Preliminary research reveals that a technique called Inspiratory Muscle Strength Training can boost cognitive and physical performance, as well as cardiovascular health.
Most of us know that exercising and eating right are good for us.
However, putting in the effort to do so can often require more willpower than we have.
What if there was a way to reap all the benefits of a workout without having to lift a finger?
The technique is called Inspiratory Muscle Strength Training (IMST), and researchers led by Daniel Craighead — a postdoctoral researcher in the University of Colorado Boulder’s Department of Integrative Physiology — have tested the technique in a clinical trial.
“IMST is basically strength-training for the muscles you breathe in with,” explains Craighead. The researcher and his colleagues presented the preliminary results of their research at the annual Experimental Biology conference, which this year takes place in Orlando, FL.
IMST involves inhaling through a resistive hand-held device called an inspiratory muscle trainer. Its creators initially developed it for people with respiratory
Craighead and team explain that in 2016, a 6-week trial on the effects of IMST on obstructive sleep apnea — during which participants performed 30 inhalations per day — revealed that using the device also lowered systolic blood pressure by 12 millimeters of mercury.
Exercising for the same amount of time usually only lowers blood pressure by half that amount, and the benefits seem to exceed those normally achieved with hypertension medication.
This trial piqued the researchers’ interest, so they set out to study the possible benefits of IMST for the vascular, cognitive, and physical health of 50 middle-aged adults.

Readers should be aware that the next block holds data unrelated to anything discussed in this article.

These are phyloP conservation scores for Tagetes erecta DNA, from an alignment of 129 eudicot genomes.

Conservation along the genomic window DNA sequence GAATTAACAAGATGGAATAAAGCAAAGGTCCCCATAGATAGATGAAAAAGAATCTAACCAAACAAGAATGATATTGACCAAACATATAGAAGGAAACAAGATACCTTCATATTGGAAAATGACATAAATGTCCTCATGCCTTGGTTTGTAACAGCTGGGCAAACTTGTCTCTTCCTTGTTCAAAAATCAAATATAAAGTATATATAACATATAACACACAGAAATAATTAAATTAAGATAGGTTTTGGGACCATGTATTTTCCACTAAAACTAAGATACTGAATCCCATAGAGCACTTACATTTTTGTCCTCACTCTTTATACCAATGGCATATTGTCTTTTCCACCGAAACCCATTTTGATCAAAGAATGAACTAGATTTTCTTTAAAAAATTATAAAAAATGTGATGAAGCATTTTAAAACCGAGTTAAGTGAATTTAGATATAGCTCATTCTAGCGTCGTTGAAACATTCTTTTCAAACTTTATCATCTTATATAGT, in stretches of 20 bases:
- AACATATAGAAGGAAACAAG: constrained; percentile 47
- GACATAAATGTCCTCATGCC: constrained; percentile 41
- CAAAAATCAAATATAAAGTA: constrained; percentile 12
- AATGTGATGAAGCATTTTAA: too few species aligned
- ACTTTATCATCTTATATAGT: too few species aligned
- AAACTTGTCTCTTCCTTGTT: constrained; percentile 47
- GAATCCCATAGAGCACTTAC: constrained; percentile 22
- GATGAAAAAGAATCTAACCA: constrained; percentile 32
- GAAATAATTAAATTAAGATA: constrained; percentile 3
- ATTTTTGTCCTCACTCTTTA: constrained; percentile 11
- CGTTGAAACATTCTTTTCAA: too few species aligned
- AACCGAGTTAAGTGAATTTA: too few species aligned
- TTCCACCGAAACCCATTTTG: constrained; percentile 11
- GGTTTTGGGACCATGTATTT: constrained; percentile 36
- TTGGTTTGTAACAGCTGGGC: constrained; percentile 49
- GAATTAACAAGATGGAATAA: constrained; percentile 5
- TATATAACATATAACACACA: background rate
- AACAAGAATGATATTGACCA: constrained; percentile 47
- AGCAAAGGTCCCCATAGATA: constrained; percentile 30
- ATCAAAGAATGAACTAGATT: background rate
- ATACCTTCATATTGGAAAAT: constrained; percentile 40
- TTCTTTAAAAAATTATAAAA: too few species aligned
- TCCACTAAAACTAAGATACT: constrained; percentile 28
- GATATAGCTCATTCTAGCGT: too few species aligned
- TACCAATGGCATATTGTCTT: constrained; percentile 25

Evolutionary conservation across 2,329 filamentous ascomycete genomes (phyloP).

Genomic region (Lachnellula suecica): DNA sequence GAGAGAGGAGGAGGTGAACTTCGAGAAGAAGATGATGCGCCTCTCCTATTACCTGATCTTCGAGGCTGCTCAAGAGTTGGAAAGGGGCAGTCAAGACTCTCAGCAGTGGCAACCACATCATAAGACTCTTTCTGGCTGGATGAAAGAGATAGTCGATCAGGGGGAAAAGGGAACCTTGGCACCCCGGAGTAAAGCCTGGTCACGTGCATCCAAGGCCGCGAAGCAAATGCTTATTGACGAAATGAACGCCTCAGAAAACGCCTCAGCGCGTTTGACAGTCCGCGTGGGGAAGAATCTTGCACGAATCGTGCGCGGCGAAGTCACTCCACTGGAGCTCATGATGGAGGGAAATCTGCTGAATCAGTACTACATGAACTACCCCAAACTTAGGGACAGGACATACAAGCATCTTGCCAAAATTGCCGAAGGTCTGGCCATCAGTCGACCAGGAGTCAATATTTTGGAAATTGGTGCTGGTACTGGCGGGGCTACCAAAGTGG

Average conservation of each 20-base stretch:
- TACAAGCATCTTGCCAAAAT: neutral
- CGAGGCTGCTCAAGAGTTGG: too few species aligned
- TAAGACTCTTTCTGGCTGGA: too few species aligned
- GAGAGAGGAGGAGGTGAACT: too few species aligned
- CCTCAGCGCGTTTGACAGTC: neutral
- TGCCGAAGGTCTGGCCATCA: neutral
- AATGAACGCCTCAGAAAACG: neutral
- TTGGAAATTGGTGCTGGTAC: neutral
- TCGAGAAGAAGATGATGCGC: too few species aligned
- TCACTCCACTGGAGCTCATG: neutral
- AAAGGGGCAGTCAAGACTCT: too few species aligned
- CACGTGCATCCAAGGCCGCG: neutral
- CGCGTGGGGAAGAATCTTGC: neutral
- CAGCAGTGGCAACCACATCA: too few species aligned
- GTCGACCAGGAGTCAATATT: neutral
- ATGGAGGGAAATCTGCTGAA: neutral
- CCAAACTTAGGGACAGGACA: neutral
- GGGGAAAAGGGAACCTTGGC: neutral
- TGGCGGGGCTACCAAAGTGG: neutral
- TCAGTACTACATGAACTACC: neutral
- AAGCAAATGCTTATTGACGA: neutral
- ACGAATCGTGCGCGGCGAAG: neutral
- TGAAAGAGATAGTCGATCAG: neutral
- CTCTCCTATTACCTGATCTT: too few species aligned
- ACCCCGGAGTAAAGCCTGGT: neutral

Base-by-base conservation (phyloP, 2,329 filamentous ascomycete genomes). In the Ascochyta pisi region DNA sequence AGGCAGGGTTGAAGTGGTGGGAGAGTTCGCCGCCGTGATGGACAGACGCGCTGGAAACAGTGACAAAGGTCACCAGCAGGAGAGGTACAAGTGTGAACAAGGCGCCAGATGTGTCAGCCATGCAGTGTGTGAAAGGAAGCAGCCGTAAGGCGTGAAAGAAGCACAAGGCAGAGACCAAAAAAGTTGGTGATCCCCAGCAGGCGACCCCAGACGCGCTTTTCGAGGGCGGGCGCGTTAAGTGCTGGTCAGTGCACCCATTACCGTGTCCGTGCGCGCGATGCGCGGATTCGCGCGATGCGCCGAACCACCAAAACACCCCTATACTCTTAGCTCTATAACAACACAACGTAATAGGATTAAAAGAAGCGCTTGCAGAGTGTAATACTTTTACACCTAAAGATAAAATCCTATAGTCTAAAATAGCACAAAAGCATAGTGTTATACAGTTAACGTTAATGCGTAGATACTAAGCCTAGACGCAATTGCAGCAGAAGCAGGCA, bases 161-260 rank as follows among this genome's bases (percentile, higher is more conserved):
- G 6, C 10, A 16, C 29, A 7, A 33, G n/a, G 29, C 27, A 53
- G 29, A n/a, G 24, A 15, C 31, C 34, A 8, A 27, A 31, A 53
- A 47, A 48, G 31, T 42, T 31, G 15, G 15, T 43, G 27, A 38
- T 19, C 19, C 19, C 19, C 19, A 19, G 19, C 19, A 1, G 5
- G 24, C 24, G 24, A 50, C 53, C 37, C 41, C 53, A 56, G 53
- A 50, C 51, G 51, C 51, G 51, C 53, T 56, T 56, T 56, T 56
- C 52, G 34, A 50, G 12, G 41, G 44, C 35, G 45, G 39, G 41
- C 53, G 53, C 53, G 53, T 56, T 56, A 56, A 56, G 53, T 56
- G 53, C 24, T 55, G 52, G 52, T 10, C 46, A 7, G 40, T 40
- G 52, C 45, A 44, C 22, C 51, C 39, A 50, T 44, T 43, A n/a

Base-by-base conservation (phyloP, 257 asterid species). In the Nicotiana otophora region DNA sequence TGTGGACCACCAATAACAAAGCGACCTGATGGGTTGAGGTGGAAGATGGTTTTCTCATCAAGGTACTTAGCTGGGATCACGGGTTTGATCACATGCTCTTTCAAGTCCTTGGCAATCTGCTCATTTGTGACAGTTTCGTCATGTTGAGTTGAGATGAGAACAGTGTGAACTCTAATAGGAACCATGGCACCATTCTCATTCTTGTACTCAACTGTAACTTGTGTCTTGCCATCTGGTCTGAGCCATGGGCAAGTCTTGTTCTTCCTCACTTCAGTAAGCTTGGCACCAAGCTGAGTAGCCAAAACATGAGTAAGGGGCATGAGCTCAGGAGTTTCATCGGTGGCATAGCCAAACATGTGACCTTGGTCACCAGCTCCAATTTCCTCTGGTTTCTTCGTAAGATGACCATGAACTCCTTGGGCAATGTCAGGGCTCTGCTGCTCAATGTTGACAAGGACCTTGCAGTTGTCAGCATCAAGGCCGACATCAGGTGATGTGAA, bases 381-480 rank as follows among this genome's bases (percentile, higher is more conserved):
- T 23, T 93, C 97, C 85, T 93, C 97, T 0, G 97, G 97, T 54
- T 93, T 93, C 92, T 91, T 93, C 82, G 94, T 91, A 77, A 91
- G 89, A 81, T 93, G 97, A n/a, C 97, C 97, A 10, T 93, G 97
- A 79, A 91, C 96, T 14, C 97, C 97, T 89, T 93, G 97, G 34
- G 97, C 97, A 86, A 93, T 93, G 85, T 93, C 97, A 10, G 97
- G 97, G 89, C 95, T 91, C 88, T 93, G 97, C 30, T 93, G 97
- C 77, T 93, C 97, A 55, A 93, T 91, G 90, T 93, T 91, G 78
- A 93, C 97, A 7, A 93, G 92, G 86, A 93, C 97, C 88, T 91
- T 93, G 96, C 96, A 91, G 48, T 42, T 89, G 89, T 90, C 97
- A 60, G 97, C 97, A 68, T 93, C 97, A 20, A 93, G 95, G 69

“Our goal is to develop time-efficient, evidence-based interventions that […] busy midlife adults will actually perform,” explains senior investigator Prof. Doug Seals, the director of the University of Colorado Boulder’s Integrative Physiology of Aging Laboratory.
The researchers compared participants who tried IMST with people who used a sham device that provided no resistance on inhalation. They found that the blood pressure was significantly lower among IMST participants and that the function of their large arteries had improved considerably.
IMST participants also performed better on cognitive tests and treadmill tests. In the treadmill tests, they were able to run for longer and keep their heart rate and oxygen consumption low.
“[IMST is] something you can do quickly in your home or office, without having to change your clothes, and so far it looks like it is very beneficial to lower blood pressure and possibly boost cognitive and physical performance.”
“High blood pressure,” claims Craighead, “is a major risk factor for cardiovascular disease, which is the number one cause of death in America. Having another option in the toolbox to help prevent it would be a real victory.”
However, the study authors caution that their results are preliminary, and that people interested in the technique should consult their physician first.